Does Wing Chun train to Fight?

Discussion in 'Wing Chun' started by Yoshiyahu, Aug 24, 2019.

  1. geezer

    geezer Grandmaster

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    Oh, Cynik and APl, don't get me wrong. It's great to have a real discussion again! Honest disagreement and polite argument is what keeps this forum alive. Please keep posting. :)
     
  2. drop bear

    drop bear Sr. Grandmaster

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    It is lost in isolation. Which happens in a lot of martial arts.

    The idea that it was a bad for their status for a club or instructor to get out there and get dominated by better martial artists.

    And the more they protected their status the crappier they got until everyone started living a lie.
     
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  3. geezer

    geezer Grandmaster

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    That’s the short version. Nothing to do with what Yip Man did or didn’t know. It’s about how you train and evolve ...or devolve.
     
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  4. Cynik75

    Cynik75 Yellow Belt

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    Bruce Lee is the reason why Wing Chun became known world wide. Chunners used Bruce's fame to spread around the world.

    This kind of testing is a not very good. Defeating booms does not give the winner any impulse for development. "I have won" so "I am the best" so " I do not need to develop". Lack of good quality tests (it means fighting opponents with known fight record against legit opponents - as it it in nowadays sport) give the false statement of own championship. I was an antifa guy back in nineties in Poland - many, many, many fights, I really have a lot of experience in bare handed and not-bare handed strifes and for sure I can say - street brawlers cannot fight on decent level. Or even on medium amateur level. Being 44 y.o. far past my prime I could smash 21 years old myself in 10 seconds.
     
  5. drop bear

    drop bear Sr. Grandmaster

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    By the way talking about street cred. This is Bob Jones who had back in the day legitimate street cred. And bashed a ton of people.



    But that is some ugly bag work.

    I don't think the street cred bar is as high as people want to believe.

    I think martial arts has gone past the notion of street cred.

    A BJJ nerd is much more terrifying than the Bob Jones types.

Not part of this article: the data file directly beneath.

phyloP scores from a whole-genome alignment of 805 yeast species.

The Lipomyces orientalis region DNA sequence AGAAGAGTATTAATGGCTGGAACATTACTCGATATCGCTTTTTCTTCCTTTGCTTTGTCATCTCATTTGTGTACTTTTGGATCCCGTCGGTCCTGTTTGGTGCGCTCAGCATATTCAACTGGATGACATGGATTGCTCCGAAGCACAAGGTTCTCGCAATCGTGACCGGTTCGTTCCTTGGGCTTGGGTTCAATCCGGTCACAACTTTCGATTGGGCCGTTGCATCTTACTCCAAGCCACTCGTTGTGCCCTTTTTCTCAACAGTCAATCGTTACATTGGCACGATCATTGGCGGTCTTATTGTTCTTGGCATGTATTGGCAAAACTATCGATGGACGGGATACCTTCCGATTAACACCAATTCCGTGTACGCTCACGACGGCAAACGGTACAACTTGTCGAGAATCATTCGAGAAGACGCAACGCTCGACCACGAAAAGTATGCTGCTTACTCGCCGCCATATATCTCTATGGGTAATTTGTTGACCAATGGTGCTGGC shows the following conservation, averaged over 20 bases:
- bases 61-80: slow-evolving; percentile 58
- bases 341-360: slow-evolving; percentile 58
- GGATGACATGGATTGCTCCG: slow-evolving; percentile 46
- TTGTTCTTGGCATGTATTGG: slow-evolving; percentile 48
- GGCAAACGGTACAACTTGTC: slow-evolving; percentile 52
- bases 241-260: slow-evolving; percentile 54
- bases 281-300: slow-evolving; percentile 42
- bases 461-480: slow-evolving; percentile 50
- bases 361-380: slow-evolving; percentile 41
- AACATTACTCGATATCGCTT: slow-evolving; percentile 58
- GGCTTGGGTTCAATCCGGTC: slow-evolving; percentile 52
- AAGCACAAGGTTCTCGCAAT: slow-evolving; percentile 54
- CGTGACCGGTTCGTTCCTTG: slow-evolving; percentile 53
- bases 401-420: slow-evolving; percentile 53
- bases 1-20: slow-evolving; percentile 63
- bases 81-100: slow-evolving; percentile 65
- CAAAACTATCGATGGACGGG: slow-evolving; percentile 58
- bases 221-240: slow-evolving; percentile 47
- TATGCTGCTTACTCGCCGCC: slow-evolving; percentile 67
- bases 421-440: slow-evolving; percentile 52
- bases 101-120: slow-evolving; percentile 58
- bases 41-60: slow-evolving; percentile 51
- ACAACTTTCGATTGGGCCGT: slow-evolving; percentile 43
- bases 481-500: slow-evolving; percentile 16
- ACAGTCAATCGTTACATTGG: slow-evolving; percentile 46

6. geezer

    geezer Grandmaster

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    No, but Wing Chun had street cred in HongKong in the 50's and 60's ...at least against other TMA systems that were commonly practiced at the time. That's what interested people like Bruce Lee. Then, like Cynik said, Bruce Lee made Wing Chun famous. So "street cred" played a key role.

    Honestly, what made that early WC work was simplicity and aggression. The WC guys would charge in with chain punches, front kicks, knees and elbows ...and often that was enough against the more complicated TMA systems popular in Hong Kong at the time.

    Unfortunately, when exported, the system appealed to a whole different crowd -- often people who really didn't want to fight at all, but were looking for "kung fu magic", like stuff from the movies and TV. I was a little like that. Clueless. :(

    Still, when we did mix it up, the stuff worked better than other stuff we ran into, and that fueled the delusion. But we were going against friends and acquaintances, other non-fighters who were equally clueless in their training of karate, kenpo, and TKD. Aggressiveness, and forward pressure worked wonders ...until I tried it on a boxer who schooled me. That's part of how I got into escrima taught by a man who knew how to box.

    I still think Wing Chun has a lot to offer, but not by going back and looking for "the missing stuff", the "original" system, or any of that "secret knowledge" crap. Rather, we need to take the core concepts, de-mystify them and train them in a practical way with an open mind. See what works, what doesn't, add, subtract and build. Just an opinion. :cool:
     
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  7. Kung Fu Wang

    Kung Fu Wang Grandmaster

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    My long fist teacher's teacher Han Ching-Tan always talked about:

    - Long fist kick,
    - XingYi punch,
    - Taiji waist,
    - Bagua footwork,

    IMO, every MA style has it's strong point. Cross training was an ancient concept. One just can't get everything from one style.
     
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  8. APL76

    APL76 Green Belt

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    In regard to providing "credible evidence" for anything I said about Yip Man, I haven't read this stuff anywhere, it just comes from my Sifu who himself heard this stuff from Yip Chun and Sum Nung. So if both of them say that Yip Man's father was into transporting opium, which back in those days was probably about as bad as being a beer salesman these days, I don't see any reason to disbelieve it. Its not like I'm saying he was El Chapo or anything. It wasn't a big deal back then. As far as I understand it their house got burned down because of his opium trading affiliation with some British trading company or the British Colonial administration in HK (not exactly sure which) rather than anything to do with opium as such.

    And as far as opium addiction goes, I don't know about Yip Man but Sum Nung told my Sifu unambiguously that Yuen Kay San was NOT an opium addict. Given that Sum Nung was his disciple I'm guessing he would know. And so Snark, I don't think you are being rude, but as for establishing where these rumors came from,= Yip Chun and Sum Nung, that is where they came from via my own Sifu who was a private student of Yip Chun and a disciple of Sum Nung. I haven't read this stuff anywhere so I have no references for you, I just got it through my own Sifu.